Home»Commentary»ARTV: The Kel-Tec Story

ARTV: The Kel-Tec Story

0
Shares
Pinterest WhatsApp

Watch the video segment above to learn the history if Kel-Tec, and see how it continues to innovate from this behind-the-scenes look from a 2019 feature.

Get updates directly to your inbox from GunsInTheNews.com!

Since its entry into the firearms market in 1995, Kel-Tec Weapons has made a name for itself as a developer and manufacturer of some fairly interesting firearms designs. The company was founded in 1991 by its current owner and chief engineer, George Kellgren, a Swedish-born designer who had worked with Husqvarna and Swedish Interdynamics AB before coming to the United States in 1979. Kellgren then worked on several interesting firearms projects for Intratec and Grendel before founding Kel-Tec.

George Kellgren, Kel-Tec CEO, owner and founder, as seen in the earlier years of his career with a prototype firearm. 

Kel-Tec’s first entry into the firearm market was a semi-automatic, polymer-framed, 10-round capacity 9 mm concealed carry handgun called the P-11. This design was soon downscaled into a .32 ACP pocket pistol version, the P-32, to compete with the Seecamp LWS. Since those early days and first handgun designs, Kel-Tec’s product pool has grown to include interesting rifles and shotguns as well as pistols.

A schematic of the Kel-Tec P11.

One such design is the Kel-Tec SUB-2000 folding 9 mm carbine. With a light polymer housing, grip-housed magazine, and charging handle located on the duffer tube, the SUB-2000 has several features that separate it from other common 9 mm rifles on the market. However, the most unique and unusual feature of the SUB-2000 is its ability to be folded in half for easier stowage. The carbine can then be quickly unfolded and made ready for use without having to use tools.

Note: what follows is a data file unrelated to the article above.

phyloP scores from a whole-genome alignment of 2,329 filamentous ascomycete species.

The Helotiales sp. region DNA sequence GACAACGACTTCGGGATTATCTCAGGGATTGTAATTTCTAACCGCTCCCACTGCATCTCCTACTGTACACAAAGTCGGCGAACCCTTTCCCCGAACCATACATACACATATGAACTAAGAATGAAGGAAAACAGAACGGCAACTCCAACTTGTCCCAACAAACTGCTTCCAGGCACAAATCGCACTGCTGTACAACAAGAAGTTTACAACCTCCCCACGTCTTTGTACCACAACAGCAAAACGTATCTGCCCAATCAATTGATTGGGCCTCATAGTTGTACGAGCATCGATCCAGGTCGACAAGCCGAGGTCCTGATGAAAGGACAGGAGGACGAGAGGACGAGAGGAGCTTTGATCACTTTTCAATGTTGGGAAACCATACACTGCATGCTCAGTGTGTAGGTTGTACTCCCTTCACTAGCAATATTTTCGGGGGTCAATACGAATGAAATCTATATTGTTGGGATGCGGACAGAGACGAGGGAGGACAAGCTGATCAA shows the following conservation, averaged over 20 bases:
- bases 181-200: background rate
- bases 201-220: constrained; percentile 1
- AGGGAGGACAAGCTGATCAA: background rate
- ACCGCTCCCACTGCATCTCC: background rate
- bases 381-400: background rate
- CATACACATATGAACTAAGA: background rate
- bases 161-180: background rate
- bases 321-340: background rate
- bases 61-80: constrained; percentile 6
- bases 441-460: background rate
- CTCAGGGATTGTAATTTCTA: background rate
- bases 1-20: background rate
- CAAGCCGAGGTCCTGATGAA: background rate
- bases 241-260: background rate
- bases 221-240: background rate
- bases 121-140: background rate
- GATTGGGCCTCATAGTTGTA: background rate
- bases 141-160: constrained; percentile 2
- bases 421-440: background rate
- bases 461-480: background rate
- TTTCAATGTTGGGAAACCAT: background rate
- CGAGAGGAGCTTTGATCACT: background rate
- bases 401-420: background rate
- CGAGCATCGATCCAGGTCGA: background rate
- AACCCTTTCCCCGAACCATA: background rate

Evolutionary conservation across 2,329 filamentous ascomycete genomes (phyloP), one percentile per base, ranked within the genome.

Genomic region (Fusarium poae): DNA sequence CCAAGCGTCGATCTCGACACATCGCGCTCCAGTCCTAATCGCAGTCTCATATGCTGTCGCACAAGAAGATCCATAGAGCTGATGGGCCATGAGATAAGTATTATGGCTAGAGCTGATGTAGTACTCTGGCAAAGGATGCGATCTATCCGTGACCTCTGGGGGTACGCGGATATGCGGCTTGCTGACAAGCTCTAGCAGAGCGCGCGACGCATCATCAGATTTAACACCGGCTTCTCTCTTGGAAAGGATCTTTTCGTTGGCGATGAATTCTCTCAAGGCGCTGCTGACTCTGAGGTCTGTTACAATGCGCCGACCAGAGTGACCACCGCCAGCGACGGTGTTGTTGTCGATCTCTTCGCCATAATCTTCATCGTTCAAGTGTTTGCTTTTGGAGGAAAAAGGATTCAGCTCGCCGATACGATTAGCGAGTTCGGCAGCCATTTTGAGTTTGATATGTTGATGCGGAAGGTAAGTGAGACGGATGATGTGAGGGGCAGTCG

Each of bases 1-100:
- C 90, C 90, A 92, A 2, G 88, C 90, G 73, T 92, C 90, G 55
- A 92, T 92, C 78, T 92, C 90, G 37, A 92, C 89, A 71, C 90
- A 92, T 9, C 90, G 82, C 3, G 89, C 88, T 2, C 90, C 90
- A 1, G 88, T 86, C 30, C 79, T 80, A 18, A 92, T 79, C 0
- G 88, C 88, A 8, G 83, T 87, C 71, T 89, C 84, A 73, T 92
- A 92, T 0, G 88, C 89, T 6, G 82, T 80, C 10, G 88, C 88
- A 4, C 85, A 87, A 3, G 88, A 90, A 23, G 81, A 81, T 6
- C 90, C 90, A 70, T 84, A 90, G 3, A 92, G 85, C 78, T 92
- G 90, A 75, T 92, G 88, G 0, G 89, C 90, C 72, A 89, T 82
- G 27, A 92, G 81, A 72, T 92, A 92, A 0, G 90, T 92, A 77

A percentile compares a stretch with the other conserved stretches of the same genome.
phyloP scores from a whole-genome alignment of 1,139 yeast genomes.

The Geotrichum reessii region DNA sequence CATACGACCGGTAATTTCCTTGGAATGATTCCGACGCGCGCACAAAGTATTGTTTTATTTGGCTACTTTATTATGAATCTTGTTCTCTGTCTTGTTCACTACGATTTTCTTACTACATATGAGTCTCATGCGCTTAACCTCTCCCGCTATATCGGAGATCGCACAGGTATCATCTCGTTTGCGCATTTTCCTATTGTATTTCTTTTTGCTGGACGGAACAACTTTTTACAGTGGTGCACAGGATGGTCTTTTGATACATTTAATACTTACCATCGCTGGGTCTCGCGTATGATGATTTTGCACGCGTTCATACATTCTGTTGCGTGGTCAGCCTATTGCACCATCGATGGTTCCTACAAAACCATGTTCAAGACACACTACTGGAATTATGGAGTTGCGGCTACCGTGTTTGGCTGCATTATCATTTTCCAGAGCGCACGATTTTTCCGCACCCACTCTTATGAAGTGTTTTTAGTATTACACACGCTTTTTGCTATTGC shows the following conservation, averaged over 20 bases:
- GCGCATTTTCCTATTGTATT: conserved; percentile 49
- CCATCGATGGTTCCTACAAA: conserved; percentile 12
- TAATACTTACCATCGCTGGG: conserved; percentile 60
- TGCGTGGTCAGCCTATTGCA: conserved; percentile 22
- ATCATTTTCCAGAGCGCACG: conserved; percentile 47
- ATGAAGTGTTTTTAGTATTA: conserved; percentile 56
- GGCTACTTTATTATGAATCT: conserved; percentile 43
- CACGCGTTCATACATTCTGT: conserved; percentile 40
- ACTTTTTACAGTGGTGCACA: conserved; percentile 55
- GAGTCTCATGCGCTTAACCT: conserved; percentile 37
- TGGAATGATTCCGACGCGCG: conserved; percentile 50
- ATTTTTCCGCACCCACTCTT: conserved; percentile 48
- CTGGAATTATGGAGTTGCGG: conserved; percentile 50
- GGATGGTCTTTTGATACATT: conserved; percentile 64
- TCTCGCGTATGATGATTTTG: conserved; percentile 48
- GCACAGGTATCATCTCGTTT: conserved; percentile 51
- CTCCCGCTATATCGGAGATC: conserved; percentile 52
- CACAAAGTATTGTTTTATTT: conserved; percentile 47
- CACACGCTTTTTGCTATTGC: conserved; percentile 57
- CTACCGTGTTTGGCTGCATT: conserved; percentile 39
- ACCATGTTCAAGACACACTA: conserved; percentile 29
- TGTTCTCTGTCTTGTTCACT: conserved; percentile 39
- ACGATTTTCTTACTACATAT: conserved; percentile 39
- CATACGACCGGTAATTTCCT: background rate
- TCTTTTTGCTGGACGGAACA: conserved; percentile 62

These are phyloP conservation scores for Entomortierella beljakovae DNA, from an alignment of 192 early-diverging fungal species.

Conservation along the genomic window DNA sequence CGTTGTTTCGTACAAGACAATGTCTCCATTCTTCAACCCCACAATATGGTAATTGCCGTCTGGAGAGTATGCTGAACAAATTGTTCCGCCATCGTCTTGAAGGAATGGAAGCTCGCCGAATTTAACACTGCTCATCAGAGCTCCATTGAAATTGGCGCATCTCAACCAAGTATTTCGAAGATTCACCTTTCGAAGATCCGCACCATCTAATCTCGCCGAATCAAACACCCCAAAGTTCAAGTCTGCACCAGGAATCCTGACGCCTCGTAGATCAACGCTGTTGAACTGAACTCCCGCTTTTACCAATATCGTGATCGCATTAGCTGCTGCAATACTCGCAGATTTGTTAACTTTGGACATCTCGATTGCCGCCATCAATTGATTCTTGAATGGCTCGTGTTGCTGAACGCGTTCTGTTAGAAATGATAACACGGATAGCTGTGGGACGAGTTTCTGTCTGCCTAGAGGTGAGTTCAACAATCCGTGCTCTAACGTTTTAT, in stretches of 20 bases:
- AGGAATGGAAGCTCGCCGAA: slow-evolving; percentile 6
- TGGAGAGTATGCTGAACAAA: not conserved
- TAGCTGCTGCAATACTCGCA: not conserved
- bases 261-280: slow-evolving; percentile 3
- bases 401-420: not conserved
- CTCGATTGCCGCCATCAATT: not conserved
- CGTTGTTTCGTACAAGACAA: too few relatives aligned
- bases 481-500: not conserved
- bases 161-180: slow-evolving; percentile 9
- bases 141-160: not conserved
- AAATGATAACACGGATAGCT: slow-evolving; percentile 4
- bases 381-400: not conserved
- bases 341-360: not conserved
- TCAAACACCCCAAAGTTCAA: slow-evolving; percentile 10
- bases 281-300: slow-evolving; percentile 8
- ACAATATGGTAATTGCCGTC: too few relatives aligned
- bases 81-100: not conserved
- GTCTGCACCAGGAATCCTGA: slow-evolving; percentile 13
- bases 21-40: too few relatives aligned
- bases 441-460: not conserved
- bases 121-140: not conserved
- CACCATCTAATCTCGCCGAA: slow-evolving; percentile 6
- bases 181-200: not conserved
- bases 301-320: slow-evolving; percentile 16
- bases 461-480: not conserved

Firing the Kel-Tec SUB-2000 9 mm carbine.

Just about every firearm Kel-Tec designs has some strange quirk worked into its design. This typically is not due to compiled market research, but largely due the designer’s fancy. Since many of Kel-Tec’s designs are original, the company not only designs a lot of its parts for scratch, but machines them in house as well. Another prime example Kel-Tec’s innovation is the KSG bullpup shotgun. With a pump action, futuristic look, 15-shell capacity dual tubes and compact size, the KSG has become a very popular defensive shotgun since its release.

Rows of CNC machines as seen on the Kel-Tec factory floor in Cocoa, Fla.

Another project that was highlighted during this trip, but wasn’t quite in full swing production at the time in 2019 is the Rifle Downward-ejection Bullpup, or RDB for short. Based slightly off some of the concepts of the earlier, and more complex, Kel-Tec RFB bullpup rifle chambered in .308 Win., the RDB was designed to be more cost effective, lighter and and easier to produce design due to its 5.56×45 mm NATO cambering. At the time this video was first released, the RDB was only begining to enter full-scale production. Since then, like many other Kel-Tec projects, it has gained popularity and a following in the tactical and defensive market.

Firing the Kel-Tec RDB 5.56×45 mm NATO bullpup rifle.

To watch complete segments of past episodes of American Rifleman TV, go to americanrifleman.org/artv. For all-new episodes of ARTV, tune in Wednesday nights to Outdoor Channel 8:30 p.m. and 11:30 p.m. EST.

Article by Americanrifleman

Don't forget to like us on Facebook and follow us on Twitter.

Previous post

GUN CONTROL U: COURSEWORK IN BLOOMBERG-FUNDED CURRICULUM

Next post

New for 2021: Springfield Armory Emissary 1911